How important is self care over winter break?

The days surrounding Christmas and New Year's Day are called a break for a reason.

Licensed clinical social worker and The Community House staff therapist Shannon Haut said taking time to care for oneself is the very best use of the days and even weeks between one semester and the next. She encourages students to take some time for themselves while class is out of session.

"I say lean into that," said Haut, who works with young adults with special learning needs who have graduated from Hinsdale High School District 86 and now attend College of DuPage. The need to take care of oneself, she said, applies to people and students in general.

Self care doesn't look the same to everyone, but the basics of good nutrition, quality sleep and exercise can help everyone feel better, Haut said. If taking care of oneself isn't a habit, the break around the holidays might be a good time to start incorporating it into one's lifestyle and routine.

"Self care is important because mind, body and spirit are all connected," she said.

A good way for a student to begin a self-care routine is to talk to the people who support them, whether that's a parent, a good friend or even a therapist.

"Talk about when you feel you are at your best," Haut said.

Once a student identifies those things, the next step is to incorporate them into a daily routine. Self care can include things like music, reading, running or talking with a friend.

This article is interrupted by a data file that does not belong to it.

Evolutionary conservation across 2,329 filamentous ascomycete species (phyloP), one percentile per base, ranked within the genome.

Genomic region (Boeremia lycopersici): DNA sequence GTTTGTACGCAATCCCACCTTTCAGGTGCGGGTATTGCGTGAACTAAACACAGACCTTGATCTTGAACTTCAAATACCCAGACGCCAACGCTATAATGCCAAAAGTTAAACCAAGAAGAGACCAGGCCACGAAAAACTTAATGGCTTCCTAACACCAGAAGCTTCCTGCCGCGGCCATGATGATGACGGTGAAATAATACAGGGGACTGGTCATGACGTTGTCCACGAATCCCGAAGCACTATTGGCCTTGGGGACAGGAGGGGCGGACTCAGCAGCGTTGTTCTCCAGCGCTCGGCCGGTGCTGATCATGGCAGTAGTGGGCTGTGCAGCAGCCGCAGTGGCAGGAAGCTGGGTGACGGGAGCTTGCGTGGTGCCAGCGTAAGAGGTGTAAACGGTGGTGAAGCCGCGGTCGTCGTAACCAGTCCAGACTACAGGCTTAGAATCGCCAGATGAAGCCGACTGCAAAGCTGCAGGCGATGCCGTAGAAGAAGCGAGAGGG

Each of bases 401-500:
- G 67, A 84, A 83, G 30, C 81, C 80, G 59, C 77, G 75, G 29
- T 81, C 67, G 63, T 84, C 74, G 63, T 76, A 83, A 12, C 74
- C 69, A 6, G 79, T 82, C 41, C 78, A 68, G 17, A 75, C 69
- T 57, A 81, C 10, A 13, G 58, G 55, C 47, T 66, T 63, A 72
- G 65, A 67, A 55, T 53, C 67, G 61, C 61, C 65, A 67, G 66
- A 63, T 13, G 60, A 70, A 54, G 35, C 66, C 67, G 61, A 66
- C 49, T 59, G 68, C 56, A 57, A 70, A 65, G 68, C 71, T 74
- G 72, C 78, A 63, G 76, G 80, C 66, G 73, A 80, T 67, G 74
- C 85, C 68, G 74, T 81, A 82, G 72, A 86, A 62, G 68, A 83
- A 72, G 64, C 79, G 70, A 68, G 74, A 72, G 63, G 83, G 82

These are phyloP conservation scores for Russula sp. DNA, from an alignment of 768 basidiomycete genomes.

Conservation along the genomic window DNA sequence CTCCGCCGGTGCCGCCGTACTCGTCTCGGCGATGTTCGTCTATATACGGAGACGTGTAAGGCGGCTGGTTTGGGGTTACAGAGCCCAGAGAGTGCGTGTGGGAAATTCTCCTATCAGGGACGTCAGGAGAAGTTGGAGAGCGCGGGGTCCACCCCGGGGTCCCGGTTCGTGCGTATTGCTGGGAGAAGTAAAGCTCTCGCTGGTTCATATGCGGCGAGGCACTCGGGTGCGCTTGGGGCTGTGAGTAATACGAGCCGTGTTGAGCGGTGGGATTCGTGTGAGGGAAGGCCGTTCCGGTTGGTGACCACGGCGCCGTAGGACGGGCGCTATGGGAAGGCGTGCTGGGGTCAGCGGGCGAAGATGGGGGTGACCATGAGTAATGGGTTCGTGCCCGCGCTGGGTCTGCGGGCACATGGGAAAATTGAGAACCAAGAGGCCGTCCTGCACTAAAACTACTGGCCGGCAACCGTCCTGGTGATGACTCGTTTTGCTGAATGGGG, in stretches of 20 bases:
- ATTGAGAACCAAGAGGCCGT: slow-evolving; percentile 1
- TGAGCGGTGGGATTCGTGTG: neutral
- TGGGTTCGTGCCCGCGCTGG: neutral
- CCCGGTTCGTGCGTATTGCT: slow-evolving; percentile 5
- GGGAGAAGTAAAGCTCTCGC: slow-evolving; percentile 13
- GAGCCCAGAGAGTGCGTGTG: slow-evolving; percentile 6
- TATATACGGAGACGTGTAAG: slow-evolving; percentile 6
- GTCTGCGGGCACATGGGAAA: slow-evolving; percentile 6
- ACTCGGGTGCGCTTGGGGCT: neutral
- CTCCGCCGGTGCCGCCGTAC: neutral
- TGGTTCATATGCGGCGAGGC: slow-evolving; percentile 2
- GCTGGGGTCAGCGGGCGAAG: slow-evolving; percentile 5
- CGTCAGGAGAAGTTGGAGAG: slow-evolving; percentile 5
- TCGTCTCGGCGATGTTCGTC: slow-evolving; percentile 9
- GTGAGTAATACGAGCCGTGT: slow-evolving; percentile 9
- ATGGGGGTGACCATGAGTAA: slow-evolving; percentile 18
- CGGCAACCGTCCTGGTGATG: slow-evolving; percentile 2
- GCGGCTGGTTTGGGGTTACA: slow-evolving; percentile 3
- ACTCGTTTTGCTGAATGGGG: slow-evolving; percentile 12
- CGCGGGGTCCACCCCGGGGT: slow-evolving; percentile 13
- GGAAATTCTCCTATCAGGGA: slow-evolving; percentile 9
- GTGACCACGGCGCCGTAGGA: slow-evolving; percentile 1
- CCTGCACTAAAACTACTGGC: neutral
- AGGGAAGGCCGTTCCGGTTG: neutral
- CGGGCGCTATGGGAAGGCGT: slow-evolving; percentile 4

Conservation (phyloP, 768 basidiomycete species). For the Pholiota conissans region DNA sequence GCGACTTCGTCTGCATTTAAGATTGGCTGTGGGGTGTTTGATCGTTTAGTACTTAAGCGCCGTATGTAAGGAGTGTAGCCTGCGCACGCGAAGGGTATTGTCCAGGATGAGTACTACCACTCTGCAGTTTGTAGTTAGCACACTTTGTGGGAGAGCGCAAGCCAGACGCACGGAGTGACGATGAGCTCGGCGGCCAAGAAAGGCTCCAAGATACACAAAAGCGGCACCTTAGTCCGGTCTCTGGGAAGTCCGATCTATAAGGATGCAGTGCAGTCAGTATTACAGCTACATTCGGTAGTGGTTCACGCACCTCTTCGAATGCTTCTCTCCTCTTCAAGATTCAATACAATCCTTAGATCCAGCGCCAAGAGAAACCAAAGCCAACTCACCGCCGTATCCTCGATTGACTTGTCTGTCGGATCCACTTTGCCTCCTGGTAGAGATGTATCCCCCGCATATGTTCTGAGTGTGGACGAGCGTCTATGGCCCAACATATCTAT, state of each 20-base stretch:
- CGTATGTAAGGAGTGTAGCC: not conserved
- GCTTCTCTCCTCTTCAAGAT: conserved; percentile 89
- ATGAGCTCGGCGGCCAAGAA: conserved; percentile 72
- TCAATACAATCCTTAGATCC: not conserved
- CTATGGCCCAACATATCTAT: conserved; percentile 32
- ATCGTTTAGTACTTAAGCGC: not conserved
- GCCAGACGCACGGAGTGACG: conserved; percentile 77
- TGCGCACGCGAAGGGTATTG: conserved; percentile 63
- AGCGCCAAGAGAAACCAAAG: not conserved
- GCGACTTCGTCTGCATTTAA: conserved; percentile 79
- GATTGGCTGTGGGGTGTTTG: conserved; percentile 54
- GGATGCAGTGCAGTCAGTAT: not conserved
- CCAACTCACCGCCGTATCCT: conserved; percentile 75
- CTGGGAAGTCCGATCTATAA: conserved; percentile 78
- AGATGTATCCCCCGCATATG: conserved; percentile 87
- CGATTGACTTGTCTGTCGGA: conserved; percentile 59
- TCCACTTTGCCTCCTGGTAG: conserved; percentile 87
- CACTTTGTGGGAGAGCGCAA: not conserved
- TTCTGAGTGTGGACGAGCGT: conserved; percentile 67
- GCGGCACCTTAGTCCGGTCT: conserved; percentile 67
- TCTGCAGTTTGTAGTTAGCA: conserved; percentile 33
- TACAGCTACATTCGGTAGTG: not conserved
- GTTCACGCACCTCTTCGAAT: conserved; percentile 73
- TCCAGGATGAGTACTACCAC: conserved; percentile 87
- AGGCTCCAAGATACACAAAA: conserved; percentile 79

"Students should do whatever fills their cup," Haut said.

Haut said some students will look at the break between semesters as a time to prepare or even get ahead. But she warns that incessant work eventually will result in exhaustion.

"We hit a breaking point," she said, which often shows up as anxiety and depression.

Just as some students might be tempted to work through the holidays, others will be tempted to play a little harder than usual. But Haut said keeping a regular sleep schedule through break can help make the transition back to school much easier.

"Our bodies and our minds like routine," said Haut, who encourages students to resist the urge to stay up late and sleep in.

While keeping established routines in place is important, a break from the routine of school also can be an opportunity to start a healthy new habit. Haut said there's no reason to wait until Jan. 1 to begin something new, whether that's a healthier diet, weekly food prep sessions to keep eating and spending on track, or a new exercise regimen.

Haut does encourage a bit of preparation for the new semester. She encourages students to map out their new schedule before the first day of class, taking care to pencil in times for continued self care.

"That can really ease some anxiety," and offer a sense of control, Haut said.

In the meantime, take time to enjoy friends, family and yourself before school begins again, Haut said, and prepare to enter the new semester rested, refreshed and ready to learn.

- by Sandy Illian Bosch

Author Bio

Sandy Illian Bosch is a contributing writer to The Hinsdalean